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Active recall – 60 second video

Video transcript –

Active recall is the process of recalling facts from memory.  A single test after reading some text produces better learning than re-reading the text or reviewing any notes. It turns out that re-reading text over and over again is in fact a very poor and ineffective way to study.

So how do you use active recall? Before opening any books or materials, start your study session by recalling everything you know about the topic, then check whether you were correct. Next, spend time studying the material.  At the end of the study session test yourself. Finally, leave a gap before re-testing yourself again. The gap needs to be long enough (maybe several days), so that you actually forget information that didn’t make it into long term memory. 

To be most effective repeat the active recall again and again in spaced out sessions. Not only is it an essential way to build strong long term memories but it also highlights exactly what you don’t know so you can focus on those areas of weakness.

Active recall is hard and feels less productive than re-reading, but the effort produces longer lasting learning and stronger long term memories.

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Sleep and memory – 60 second video

sleep and memory

Video transcript – 

Lack of sleep impairs reasoning, problem solving and attention to detail. Not only does a good nights sleep address these problems but it is an important part of remembering information too. 

In one study 2 groups of students were given a list of unrelated paired words to remember such as “elephant/glass” and “star/ladder”. One group was given the list in the morning and tested 12 hours later in the evening. The other group was given the list in the evening and tested 12 hours later in the morning after sleep. An increase in 20.6% in memory was found in the group that had slept. It seems that declarative memory (that’s remembering facts and information), improves if you sleep on it.

And one study showed that napping for 45-60 minutes after memorising word pairs could significantly improve memory.

Research also tells us that it is probably best to sleep about 3 hours after learning for the best rewards. So if you are learning during the day, try and take a nap or recap a few hours before bed to reap the rewards of sleep consolidated memory.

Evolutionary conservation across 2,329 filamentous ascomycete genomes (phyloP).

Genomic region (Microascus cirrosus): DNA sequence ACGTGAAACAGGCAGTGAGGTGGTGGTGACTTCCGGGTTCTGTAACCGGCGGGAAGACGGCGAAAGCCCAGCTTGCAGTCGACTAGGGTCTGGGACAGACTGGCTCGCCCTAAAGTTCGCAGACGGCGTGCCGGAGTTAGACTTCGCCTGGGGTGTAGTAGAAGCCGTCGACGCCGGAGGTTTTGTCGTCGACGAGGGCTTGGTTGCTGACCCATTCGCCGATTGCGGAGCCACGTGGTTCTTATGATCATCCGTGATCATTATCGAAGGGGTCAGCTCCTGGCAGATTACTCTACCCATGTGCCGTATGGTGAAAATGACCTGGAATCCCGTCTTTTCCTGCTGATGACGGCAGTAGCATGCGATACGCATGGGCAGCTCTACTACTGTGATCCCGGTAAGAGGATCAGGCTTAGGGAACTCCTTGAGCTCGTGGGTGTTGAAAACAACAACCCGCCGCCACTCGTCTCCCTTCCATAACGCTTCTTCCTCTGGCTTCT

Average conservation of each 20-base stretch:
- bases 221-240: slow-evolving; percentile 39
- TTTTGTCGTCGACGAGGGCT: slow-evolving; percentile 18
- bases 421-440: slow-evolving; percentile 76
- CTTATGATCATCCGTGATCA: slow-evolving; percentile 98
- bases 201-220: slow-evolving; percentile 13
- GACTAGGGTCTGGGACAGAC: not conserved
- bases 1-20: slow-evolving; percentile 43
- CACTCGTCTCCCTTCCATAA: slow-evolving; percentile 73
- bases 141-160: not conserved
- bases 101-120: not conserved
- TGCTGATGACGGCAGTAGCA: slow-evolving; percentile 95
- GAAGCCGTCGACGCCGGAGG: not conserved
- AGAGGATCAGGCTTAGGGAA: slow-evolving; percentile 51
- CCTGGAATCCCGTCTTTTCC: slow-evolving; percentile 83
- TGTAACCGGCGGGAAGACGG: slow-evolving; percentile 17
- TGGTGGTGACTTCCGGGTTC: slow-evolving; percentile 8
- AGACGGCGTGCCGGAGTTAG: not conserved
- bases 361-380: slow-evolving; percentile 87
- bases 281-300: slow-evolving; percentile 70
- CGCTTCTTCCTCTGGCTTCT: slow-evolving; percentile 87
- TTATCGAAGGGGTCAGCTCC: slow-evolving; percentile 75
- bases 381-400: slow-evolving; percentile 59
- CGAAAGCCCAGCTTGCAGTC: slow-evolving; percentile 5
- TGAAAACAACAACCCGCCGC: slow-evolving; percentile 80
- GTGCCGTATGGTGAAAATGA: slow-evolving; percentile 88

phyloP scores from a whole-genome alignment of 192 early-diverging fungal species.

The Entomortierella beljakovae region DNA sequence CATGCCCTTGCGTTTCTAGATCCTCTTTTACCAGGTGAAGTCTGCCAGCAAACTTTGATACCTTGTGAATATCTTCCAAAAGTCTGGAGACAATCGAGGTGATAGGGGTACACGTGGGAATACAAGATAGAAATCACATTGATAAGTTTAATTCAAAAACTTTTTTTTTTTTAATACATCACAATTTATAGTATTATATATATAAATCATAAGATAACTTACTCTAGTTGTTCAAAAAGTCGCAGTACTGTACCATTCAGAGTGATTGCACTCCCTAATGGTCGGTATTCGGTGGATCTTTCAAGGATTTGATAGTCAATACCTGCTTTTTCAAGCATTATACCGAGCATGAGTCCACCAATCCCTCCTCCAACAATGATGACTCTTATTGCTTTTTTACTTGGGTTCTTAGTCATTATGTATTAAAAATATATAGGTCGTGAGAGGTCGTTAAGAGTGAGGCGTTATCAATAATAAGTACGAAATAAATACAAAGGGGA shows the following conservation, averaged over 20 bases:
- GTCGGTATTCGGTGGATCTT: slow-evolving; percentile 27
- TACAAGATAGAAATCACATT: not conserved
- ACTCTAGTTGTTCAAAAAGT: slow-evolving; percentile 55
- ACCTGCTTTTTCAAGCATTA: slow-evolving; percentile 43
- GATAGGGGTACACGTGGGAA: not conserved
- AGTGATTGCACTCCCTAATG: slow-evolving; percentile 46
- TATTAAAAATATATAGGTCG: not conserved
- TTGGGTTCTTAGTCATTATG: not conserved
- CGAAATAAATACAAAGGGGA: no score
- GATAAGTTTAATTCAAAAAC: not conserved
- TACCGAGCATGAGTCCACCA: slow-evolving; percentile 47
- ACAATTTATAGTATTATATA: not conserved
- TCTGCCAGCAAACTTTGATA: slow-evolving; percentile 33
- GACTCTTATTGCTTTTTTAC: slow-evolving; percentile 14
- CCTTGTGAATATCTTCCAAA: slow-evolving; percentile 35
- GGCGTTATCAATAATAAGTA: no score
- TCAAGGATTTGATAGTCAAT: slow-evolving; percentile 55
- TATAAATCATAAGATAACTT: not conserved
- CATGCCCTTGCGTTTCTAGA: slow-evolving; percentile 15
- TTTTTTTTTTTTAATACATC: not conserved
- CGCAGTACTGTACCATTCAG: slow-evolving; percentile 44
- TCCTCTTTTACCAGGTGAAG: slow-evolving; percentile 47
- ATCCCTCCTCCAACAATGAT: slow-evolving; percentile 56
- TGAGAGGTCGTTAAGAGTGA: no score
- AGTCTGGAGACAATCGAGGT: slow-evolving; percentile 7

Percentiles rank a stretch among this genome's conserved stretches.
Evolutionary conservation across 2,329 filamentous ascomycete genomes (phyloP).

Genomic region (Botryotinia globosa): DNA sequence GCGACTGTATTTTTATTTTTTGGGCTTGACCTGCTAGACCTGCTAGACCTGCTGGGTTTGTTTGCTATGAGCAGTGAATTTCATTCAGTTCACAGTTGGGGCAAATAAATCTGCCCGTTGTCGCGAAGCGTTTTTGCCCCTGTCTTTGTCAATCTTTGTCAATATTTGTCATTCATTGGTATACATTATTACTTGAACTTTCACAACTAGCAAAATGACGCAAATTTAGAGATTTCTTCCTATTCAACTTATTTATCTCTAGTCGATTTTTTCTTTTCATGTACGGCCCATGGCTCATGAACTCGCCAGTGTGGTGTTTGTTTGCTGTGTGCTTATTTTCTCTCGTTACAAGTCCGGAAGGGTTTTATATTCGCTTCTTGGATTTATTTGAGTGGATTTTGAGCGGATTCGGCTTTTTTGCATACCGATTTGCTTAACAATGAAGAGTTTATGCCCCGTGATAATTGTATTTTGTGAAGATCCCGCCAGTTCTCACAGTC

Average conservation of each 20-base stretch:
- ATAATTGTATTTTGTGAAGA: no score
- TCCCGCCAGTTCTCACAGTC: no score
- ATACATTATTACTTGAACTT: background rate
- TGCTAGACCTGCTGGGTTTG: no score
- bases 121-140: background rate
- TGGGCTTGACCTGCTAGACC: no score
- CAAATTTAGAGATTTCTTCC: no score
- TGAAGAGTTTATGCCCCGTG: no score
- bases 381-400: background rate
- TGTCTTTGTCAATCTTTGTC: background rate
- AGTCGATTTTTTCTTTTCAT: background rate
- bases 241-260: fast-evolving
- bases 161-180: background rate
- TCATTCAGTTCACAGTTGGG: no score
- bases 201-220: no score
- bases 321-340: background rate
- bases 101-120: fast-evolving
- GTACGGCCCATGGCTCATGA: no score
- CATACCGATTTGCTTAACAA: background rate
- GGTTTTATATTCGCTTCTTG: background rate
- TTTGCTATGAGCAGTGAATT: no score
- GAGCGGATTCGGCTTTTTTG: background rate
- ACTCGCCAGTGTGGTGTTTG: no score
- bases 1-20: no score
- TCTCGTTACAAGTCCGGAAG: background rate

https://www.ncbi.nlm.nih.gov/pmc/articles/PMC3413705/#pone.0042191-Wilson1
https://www.sciencedirect.com/science/article/pii/S1074742715000362
https://www.ncbi.nlm.nih.gov/pmc/articles/PMC4428077/

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Exercise and memory – 6o second video

Exercise and memory

Video transcript –

Synapses are the connections between the neurons in your brain. Chemical and electrical signals pass across the synapses from cell to cell and the stronger the messages between your neurons, the stronger and more permanent your memories will be. Whilst repeating an action tends to make the signal between the cells stronger, stress can weaken your brains ability to retain information. 

It turns out that regular aerobic exercise appears to boost the size of the hippocampus, the brain area involved in verbal memory and learning. Exercising can mean that you retain information even under stressful conditions. As little as a 10-minute walk may be enough to increase the way your brain communicates between its regions and to enhance your ability to learn and remember. Exercise can also stimulate the release of chemicals in the brain that affect the health of brain cells and the growth of new blood vessels in the brain.

So when you are studying or preparing for an exam, make sure you plan regular exercise into your schedule. 


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Memory and choline – 6o second video

Choline and memory

Video transcript –

Choline is a chemical plays a key role in memory, learning and our ability to think. It is used to make the neurotransmitter Acetylcholine, which helps brain cells communicate with each other, keeps memories intact and is responsible for memory recall. Acetylcholine is involved in several stages of memory, especially the encoding of new memories and learning. It’s also involved in sustaining attention and helping us focus. 
Your body is able to synthesise small amounts of choline in your liver but most comes from your diet. 

Choline is found in a wide variety of foods including eggs, milk products, beef liver, cod, and chicken. There are vegan and vegetarian-friendly sources including quinoa, cauliflower, tofu, broccoli, spinach, and almonds. 

The recommended daily allowance of Choline is 425mg per day for women and 550mg per day for men. 2 egg yolks will contain about 300mg of choline. Keeping up your choline intake should boost your ability to learn and store new memories.